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Arizona Diamondbacks close door on forgettable, historically poor 2014 season

PHOENIX — Move on. It’s in the past.

Along with a handful of other similar cliché phrases, that was the mantra around the Arizona Diamondbacks clubhouse Sunday after the team’s 162nd and final game of the season. And that might have been the attitude around the clubhouse since as early as May 1, when the team was already mired by a 9-22 record — a whole 9.5 games back in the National League West.

Move on — that was surely the thinking on May 17, when the D-backs surprised the baseball world with the announcement that Tony La Russa would be joining the organization as chief baseball officer. And it was certainly the force behind the team’s trade deadline activity and the barrage of front office and coaching staff moves made in September.

On Sunday, the team completed its second-losingest season in franchise history at 64-98 — even fewer wins than what they achieved in their inaugural 1998 season.

Worse yet, this D-backs team happened to be the most expensive in franchise history. Over the offseason, D-backs brass heralded their commitment to surpassing all past payroll totals with their 2014 roster, which added some venom to the season-long sting of losing.

And louder than the payroll noise in the offseason was the determination of the front office to blazon the D-backs as rivals to the Los Angeles Dodgers.

“The pool has been emptied,” owner Ken Kendrick declared to a 35,000-person crowd at the team’s February Fan Fest, alluding to the Dodgers’ infamous division-clinching celebration in the Chase Field outfield swimming pool.

“And thoroughly disinfected!” he finished, smiling as the festival’s attendees hooted and hollered.

Sunday, another area of Chase Field would have to be cleaned as another team celebrated their division pennant following a 1-0 defeat of the D-backs. La Russa’s former team, the St. Louis Cardinals, got nowhere near the outfield pool, but drowned the visitor’s clubhouse with champagne after clinching the NL Central.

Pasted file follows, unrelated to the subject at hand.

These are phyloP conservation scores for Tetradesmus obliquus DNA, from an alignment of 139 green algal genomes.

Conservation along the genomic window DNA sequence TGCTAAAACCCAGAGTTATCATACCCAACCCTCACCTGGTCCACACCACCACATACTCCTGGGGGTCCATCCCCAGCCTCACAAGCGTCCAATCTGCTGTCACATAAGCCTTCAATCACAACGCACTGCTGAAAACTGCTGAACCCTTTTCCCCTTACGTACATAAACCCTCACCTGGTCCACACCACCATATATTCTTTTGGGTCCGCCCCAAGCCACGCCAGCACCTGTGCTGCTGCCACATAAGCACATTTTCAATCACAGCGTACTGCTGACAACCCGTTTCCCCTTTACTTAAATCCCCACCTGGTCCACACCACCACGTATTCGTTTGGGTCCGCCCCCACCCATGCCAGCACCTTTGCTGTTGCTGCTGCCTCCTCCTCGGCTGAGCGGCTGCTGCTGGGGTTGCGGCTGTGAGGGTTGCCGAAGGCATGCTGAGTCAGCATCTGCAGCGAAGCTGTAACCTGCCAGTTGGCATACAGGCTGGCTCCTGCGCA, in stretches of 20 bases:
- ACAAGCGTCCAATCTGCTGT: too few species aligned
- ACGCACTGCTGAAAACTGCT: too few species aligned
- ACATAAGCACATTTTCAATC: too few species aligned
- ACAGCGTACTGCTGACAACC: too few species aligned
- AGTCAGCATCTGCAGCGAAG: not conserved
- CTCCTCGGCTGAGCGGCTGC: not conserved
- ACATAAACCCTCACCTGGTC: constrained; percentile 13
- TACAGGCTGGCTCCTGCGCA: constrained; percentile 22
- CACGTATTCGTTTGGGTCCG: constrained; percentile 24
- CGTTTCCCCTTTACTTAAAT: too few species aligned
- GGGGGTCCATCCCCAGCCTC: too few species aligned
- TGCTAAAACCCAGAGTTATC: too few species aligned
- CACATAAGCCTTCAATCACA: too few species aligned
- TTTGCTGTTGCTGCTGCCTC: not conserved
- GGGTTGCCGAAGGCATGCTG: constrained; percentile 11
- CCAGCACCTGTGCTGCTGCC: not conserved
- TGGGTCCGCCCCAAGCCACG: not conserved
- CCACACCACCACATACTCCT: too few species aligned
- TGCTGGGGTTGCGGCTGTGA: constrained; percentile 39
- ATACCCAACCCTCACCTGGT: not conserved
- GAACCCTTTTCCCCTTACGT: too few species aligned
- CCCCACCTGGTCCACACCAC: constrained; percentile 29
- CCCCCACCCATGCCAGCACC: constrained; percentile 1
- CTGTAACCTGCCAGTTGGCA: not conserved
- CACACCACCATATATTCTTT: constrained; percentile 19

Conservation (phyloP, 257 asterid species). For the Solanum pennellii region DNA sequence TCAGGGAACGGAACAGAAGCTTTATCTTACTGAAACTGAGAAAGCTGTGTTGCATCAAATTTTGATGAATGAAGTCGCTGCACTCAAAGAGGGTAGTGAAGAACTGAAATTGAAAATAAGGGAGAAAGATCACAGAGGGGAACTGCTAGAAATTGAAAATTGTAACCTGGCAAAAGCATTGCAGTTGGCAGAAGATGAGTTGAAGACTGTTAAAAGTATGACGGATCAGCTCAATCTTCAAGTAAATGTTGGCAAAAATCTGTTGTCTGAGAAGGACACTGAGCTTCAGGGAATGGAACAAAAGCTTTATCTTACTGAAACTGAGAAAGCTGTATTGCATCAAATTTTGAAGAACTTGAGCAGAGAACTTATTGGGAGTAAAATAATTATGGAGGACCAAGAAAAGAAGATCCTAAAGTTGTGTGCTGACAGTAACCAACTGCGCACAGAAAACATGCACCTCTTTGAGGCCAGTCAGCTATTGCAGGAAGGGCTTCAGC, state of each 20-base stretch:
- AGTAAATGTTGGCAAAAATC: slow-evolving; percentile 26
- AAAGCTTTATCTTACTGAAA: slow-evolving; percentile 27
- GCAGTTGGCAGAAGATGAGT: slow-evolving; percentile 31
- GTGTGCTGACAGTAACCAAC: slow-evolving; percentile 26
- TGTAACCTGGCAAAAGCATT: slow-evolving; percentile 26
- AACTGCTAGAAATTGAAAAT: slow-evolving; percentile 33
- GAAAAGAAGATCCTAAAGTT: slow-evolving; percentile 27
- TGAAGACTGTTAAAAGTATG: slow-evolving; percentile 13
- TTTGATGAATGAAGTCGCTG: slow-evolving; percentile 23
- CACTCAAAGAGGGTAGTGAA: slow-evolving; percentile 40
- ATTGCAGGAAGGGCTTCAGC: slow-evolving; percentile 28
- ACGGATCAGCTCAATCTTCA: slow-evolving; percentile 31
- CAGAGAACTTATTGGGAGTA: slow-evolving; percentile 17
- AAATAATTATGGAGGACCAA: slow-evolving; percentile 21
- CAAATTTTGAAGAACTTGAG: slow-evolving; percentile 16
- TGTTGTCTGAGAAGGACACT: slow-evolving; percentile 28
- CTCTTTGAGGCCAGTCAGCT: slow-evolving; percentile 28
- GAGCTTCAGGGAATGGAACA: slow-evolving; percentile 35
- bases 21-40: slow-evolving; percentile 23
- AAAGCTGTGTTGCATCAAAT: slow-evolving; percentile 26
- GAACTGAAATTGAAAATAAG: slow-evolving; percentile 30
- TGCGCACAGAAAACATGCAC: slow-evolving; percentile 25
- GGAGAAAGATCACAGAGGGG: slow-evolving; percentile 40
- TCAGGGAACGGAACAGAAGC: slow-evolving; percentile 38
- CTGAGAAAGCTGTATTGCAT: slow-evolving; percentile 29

The Cardinals will face the D-backs’ avowed rivals, the Dodgers, in the first round of the playoffs.

You could smell the team’s celebration from the D-backs clubhouse, where La Russa was conducting exit interviews with players as they intermittently packed their things and said their goodbyes.

Randall Delgado applied dozens of layers of packing tape to a box carrying his locker items. Wade Miley strolled through the room, giving hugs to teammates, D-backs staffers and media members. New general manager Dave Stewart and new senior vice president of baseball operations De Jon Watson jaunted from the coaches’ offices to the exit. Former general manager Kevin Towers headed for the weight room, where La Russa was meeting with players.

Before handing an envelope to the club’s bat boys and thanking them for their work, losing pitcher Josh Collmenter spoke with the media.

“It’s bittersweet,” Collmenter said. “It’s the last time this team will be together. We’ll obviously say goodbye to some guys and have a handful of guys back.

“It was a tough season all along, especially getting off to a bad start. We played some pretty good ball there through the middle, (but suffered) some key injuries and were constantly battling that. But the fun thing was being around these guys: There’s no quit in them. The clubhouse was always a fun place to be, and you didn’t get the sense that things were as bad as they were.”

Across the room, center fielder A.J. Pollock packed his things. Pollock, 26, enjoyed a breakout 2014 season when healthy, but missed half of it with a broken left hand. He didn’t want to talk about his personal accomplishments. The 2014 season — every bit of it — was behind him.

He wanted to talk about next year.

“I think everyone’s just looking forward to taking the pieces that we have here, which we think we have a lot of good pieces. In that regard, everyone’s staying positive,” Pollock began. “We’re not going to keep being negative about the year, but look forward to next year.”

He was quick to point out the team’s 2015 record.

“We’re going to start next season on the same level as everyone,” he went on. “I don’t think we’ll have problems putting a bad season behind us. We’ve seen teams have really bad seasons one year and win championships the next.”

Of course, everyone in the D-backs clubhouse wants to put the season behind them. Everyone wants to have faith in a renewed front office — one that immediately ousted the two men responsible for the D-backs lineup over the last four and a half seasons, former manager Kirk Gibson and bench coach Alan Trammell.

Catcher Miguel Montero said he isn’t sure how, exactly, he’ll move on.

“It’s too soon to be thinking about it,” he said. “I don’t know what it’s going to feel like this offseason and next season.”

First baseman Paul Goldschmidt, who sat out the final two months of the season with a broken left hand, sought to drum up optimism for the 2015 season in the same manner as teammate Pollock.

“Whether we won the World Series or had this (worst) season’s record, we all start 0-0 next year,” he said. “So that’s what I’ll focus on.”

Goldschmidt headed for the exit after the interview. A photographer soaked in champagne that sprayed down the hall took photos of his vacant locker.

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